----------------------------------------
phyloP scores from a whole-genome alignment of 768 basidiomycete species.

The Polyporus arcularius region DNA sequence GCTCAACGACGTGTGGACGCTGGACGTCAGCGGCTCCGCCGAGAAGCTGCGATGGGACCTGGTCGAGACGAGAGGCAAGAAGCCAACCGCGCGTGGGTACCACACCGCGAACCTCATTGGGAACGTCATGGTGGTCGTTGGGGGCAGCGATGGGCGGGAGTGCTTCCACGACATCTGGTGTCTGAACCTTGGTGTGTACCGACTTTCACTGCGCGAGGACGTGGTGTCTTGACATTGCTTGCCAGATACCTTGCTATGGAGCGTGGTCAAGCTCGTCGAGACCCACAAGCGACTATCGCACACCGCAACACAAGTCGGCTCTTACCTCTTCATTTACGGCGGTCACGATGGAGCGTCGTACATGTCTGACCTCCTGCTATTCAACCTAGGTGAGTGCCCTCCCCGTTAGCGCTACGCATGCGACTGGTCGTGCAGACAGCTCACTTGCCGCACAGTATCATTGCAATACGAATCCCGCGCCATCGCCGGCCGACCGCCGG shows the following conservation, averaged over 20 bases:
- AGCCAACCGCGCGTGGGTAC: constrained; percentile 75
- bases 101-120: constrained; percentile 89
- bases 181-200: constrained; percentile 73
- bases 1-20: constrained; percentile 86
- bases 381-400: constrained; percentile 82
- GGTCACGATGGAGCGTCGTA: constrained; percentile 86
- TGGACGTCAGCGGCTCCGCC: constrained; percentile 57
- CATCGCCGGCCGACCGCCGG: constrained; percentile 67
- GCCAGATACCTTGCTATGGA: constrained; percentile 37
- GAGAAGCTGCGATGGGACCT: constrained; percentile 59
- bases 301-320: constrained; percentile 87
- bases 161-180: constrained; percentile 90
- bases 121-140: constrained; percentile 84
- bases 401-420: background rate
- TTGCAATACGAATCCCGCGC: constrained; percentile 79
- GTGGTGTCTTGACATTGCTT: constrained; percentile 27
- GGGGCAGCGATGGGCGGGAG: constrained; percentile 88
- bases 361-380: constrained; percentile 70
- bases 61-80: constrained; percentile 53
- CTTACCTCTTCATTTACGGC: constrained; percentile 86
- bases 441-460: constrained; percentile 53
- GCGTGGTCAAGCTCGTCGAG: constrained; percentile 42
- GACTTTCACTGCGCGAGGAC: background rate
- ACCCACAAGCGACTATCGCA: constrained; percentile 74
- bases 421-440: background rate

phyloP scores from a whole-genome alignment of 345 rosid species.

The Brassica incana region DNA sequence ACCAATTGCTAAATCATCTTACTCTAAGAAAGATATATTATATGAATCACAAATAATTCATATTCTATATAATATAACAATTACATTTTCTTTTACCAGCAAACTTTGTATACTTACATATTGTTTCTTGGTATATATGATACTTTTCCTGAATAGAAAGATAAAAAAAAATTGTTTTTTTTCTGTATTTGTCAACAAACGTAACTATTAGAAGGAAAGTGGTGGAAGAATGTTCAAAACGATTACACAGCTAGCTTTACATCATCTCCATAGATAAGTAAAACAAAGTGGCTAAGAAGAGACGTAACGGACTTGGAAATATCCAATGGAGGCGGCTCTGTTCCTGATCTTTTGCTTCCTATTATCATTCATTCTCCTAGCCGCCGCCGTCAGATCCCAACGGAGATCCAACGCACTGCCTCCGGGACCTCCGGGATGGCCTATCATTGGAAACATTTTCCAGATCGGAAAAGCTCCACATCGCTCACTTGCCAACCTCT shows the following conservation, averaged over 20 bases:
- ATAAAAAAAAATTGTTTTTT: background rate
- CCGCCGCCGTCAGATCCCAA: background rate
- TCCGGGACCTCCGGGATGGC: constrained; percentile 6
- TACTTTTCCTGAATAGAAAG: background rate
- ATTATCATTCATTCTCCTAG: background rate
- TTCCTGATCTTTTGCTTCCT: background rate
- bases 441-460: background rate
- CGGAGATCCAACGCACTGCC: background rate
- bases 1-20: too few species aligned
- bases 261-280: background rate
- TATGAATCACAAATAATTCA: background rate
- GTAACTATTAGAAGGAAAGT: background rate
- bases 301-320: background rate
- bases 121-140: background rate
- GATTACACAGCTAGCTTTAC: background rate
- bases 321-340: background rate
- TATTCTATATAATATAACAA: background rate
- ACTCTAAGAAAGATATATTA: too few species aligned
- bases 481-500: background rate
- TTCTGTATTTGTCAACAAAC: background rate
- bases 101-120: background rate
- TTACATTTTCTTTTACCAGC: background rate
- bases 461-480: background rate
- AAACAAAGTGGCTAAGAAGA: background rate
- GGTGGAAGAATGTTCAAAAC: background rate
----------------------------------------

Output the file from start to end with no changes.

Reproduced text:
phyloP scores from a whole-genome alignment of 768 basidiomycete species.

The Polyporus arcularius region DNA sequence GCTCAACGACGTGTGGACGCTGGACGTCAGCGGCTCCGCCGAGAAGCTGCGATGGGACCTGGTCGAGACGAGAGGCAAGAAGCCAACCGCGCGTGGGTACCACACCGCGAACCTCATTGGGAACGTCATGGTGGTCGTTGGGGGCAGCGATGGGCGGGAGTGCTTCCACGACATCTGGTGTCTGAACCTTGGTGTGTACCGACTTTCACTGCGCGAGGACGTGGTGTCTTGACATTGCTTGCCAGATACCTTGCTATGGAGCGTGGTCAAGCTCGTCGAGACCCACAAGCGACTATCGCACACCGCAACACAAGTCGGCTCTTACCTCTTCATTTACGGCGGTCACGATGGAGCGTCGTACATGTCTGACCTCCTGCTATTCAACCTAGGTGAGTGCCCTCCCCGTTAGCGCTACGCATGCGACTGGTCGTGCAGACAGCTCACTTGCCGCACAGTATCATTGCAATACGAATCCCGCGCCATCGCCGGCCGACCGCCGG shows the following conservation, averaged over 20 bases:
- AGCCAACCGCGCGTGGGTAC: constrained; percentile 75
- bases 101-120: constrained; percentile 89
- bases 181-200: constrained; percentile 73
- bases 1-20: constrained; percentile 86
- bases 381-400: constrained; percentile 82
- GGTCACGATGGAGCGTCGTA: constrained; percentile 86
- TGGACGTCAGCGGCTCCGCC: constrained; percentile 57
- CATCGCCGGCCGACCGCCGG: constrained; percentile 67
- GCCAGATACCTTGCTATGGA: constrained; percentile 37
- GAGAAGCTGCGATGGGACCT: constrained; percentile 59
- bases 301-320: constrained; percentile 87
- bases 161-180: constrained; percentile 90
- bases 121-140: constrained; percentile 84
- bases 401-420: background rate
- TTGCAATACGAATCCCGCGC: constrained; percentile 79
- GTGGTGTCTTGACATTGCTT: constrained; percentile 27
- GGGGCAGCGATGGGCGGGAG: constrained; percentile 88
- bases 361-380: constrained; percentile 70
- bases 61-80: constrained; percentile 53
- CTTACCTCTTCATTTACGGC: constrained; percentile 86
- bases 441-460: constrained; percentile 53
- GCGTGGTCAAGCTCGTCGAG: constrained; percentile 42
- GACTTTCACTGCGCGAGGAC: background rate
- ACCCACAAGCGACTATCGCA: constrained; percentile 74
- bases 421-440: background rate

phyloP scores from a whole-genome alignment of 345 rosid species.

The Brassica incana region DNA sequence ACCAATTGCTAAATCATCTTACTCTAAGAAAGATATATTATATGAATCACAAATAATTCATATTCTATATAATATAACAATTACATTTTCTTTTACCAGCAAACTTTGTATACTTACATATTGTTTCTTGGTATATATGATACTTTTCCTGAATAGAAAGATAAAAAAAAATTGTTTTTTTTCTGTATTTGTCAACAAACGTAACTATTAGAAGGAAAGTGGTGGAAGAATGTTCAAAACGATTACACAGCTAGCTTTACATCATCTCCATAGATAAGTAAAACAAAGTGGCTAAGAAGAGACGTAACGGACTTGGAAATATCCAATGGAGGCGGCTCTGTTCCTGATCTTTTGCTTCCTATTATCATTCATTCTCCTAGCCGCCGCCGTCAGATCCCAACGGAGATCCAACGCACTGCCTCCGGGACCTCCGGGATGGCCTATCATTGGAAACATTTTCCAGATCGGAAAAGCTCCACATCGCTCACTTGCCAACCTCT shows the following conservation, averaged over 20 bases:
- ATAAAAAAAAATTGTTTTTT: background rate
- CCGCCGCCGTCAGATCCCAA: background rate
- TCCGGGACCTCCGGGATGGC: constrained; percentile 6
- TACTTTTCCTGAATAGAAAG: background rate
- ATTATCATTCATTCTCCTAG: background rate
- TTCCTGATCTTTTGCTTCCT: background rate
- bases 441-460: background rate
- CGGAGATCCAACGCACTGCC: background rate
- bases 1-20: too few species aligned
- bases 261-280: background rate
- TATGAATCACAAATAATTCA: background rate
- GTAACTATTAGAAGGAAAGT: background rate
- bases 301-320: background rate
- bases 121-140: background rate
- GATTACACAGCTAGCTTTAC: background rate
- bases 321-340: background rate
- TATTCTATATAATATAACAA: background rate
- ACTCTAAGAAAGATATATTA: too few species aligned
- bases 481-500: background rate
- TTCTGTATTTGTCAACAAAC: background rate
- bases 101-120: background rate
- TTACATTTTCTTTTACCAGC: background rate
- bases 461-480: background rate
- AAACAAAGTGGCTAAGAAGA: background rate
- GGTGGAAGAATGTTCAAAAC: background rate